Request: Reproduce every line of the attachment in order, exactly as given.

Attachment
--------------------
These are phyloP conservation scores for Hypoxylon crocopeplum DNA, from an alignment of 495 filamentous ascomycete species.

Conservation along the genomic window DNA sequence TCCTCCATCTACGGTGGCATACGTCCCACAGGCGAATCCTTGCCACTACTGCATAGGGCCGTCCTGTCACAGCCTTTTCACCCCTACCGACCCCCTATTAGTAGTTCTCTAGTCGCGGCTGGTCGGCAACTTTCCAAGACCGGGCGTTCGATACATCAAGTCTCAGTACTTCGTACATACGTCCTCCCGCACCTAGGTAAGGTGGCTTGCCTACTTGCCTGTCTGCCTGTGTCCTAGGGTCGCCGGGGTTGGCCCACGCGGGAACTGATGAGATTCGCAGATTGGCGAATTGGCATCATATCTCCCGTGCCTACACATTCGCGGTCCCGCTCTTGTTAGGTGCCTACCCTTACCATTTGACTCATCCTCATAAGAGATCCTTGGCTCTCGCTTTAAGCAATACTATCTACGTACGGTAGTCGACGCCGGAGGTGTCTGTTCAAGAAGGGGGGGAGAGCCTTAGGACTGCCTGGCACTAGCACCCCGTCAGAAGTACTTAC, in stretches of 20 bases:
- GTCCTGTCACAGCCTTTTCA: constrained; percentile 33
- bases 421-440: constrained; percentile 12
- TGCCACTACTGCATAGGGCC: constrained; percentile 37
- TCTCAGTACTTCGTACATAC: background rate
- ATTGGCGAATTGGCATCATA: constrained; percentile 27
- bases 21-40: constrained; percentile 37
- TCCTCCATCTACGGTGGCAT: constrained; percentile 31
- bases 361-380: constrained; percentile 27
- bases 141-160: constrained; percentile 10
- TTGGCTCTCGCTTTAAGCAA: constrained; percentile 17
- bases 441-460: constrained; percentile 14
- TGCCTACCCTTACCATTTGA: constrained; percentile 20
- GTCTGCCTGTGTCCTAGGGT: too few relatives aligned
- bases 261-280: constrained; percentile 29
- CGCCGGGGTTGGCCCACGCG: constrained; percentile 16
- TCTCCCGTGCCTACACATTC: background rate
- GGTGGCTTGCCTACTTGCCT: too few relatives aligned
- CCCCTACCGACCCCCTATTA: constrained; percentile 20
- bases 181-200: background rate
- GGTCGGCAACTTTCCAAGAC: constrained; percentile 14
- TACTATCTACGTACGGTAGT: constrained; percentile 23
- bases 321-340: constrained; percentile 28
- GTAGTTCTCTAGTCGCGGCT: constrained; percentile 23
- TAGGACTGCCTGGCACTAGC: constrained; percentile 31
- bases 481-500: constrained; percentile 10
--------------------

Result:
These are phyloP conservation scores for Hypoxylon crocopeplum DNA, from an alignment of 495 filamentous ascomycete species.

Conservation along the genomic window DNA sequence TCCTCCATCTACGGTGGCATACGTCCCACAGGCGAATCCTTGCCACTACTGCATAGGGCCGTCCTGTCACAGCCTTTTCACCCCTACCGACCCCCTATTAGTAGTTCTCTAGTCGCGGCTGGTCGGCAACTTTCCAAGACCGGGCGTTCGATACATCAAGTCTCAGTACTTCGTACATACGTCCTCCCGCACCTAGGTAAGGTGGCTTGCCTACTTGCCTGTCTGCCTGTGTCCTAGGGTCGCCGGGGTTGGCCCACGCGGGAACTGATGAGATTCGCAGATTGGCGAATTGGCATCATATCTCCCGTGCCTACACATTCGCGGTCCCGCTCTTGTTAGGTGCCTACCCTTACCATTTGACTCATCCTCATAAGAGATCCTTGGCTCTCGCTTTAAGCAATACTATCTACGTACGGTAGTCGACGCCGGAGGTGTCTGTTCAAGAAGGGGGGGAGAGCCTTAGGACTGCCTGGCACTAGCACCCCGTCAGAAGTACTTAC, in stretches of 20 bases:
- GTCCTGTCACAGCCTTTTCA: constrained; percentile 33
- bases 421-440: constrained; percentile 12
- TGCCACTACTGCATAGGGCC: constrained; percentile 37
- TCTCAGTACTTCGTACATAC: background rate
- ATTGGCGAATTGGCATCATA: constrained; percentile 27
- bases 21-40: constrained; percentile 37
- TCCTCCATCTACGGTGGCAT: constrained; percentile 31
- bases 361-380: constrained; percentile 27
- bases 141-160: constrained; percentile 10
- TTGGCTCTCGCTTTAAGCAA: constrained; percentile 17
- bases 441-460: constrained; percentile 14
- TGCCTACCCTTACCATTTGA: constrained; percentile 20
- GTCTGCCTGTGTCCTAGGGT: too few relatives aligned
- bases 261-280: constrained; percentile 29
- CGCCGGGGTTGGCCCACGCG: constrained; percentile 16
- TCTCCCGTGCCTACACATTC: background rate
- GGTGGCTTGCCTACTTGCCT: too few relatives aligned
- CCCCTACCGACCCCCTATTA: constrained; percentile 20
- bases 181-200: background rate
- GGTCGGCAACTTTCCAAGAC: constrained; percentile 14
- TACTATCTACGTACGGTAGT: constrained; percentile 23
- bases 321-340: constrained; percentile 28
- GTAGTTCTCTAGTCGCGGCT: constrained; percentile 23
- TAGGACTGCCTGGCACTAGC: constrained; percentile 31
- bases 481-500: constrained; percentile 10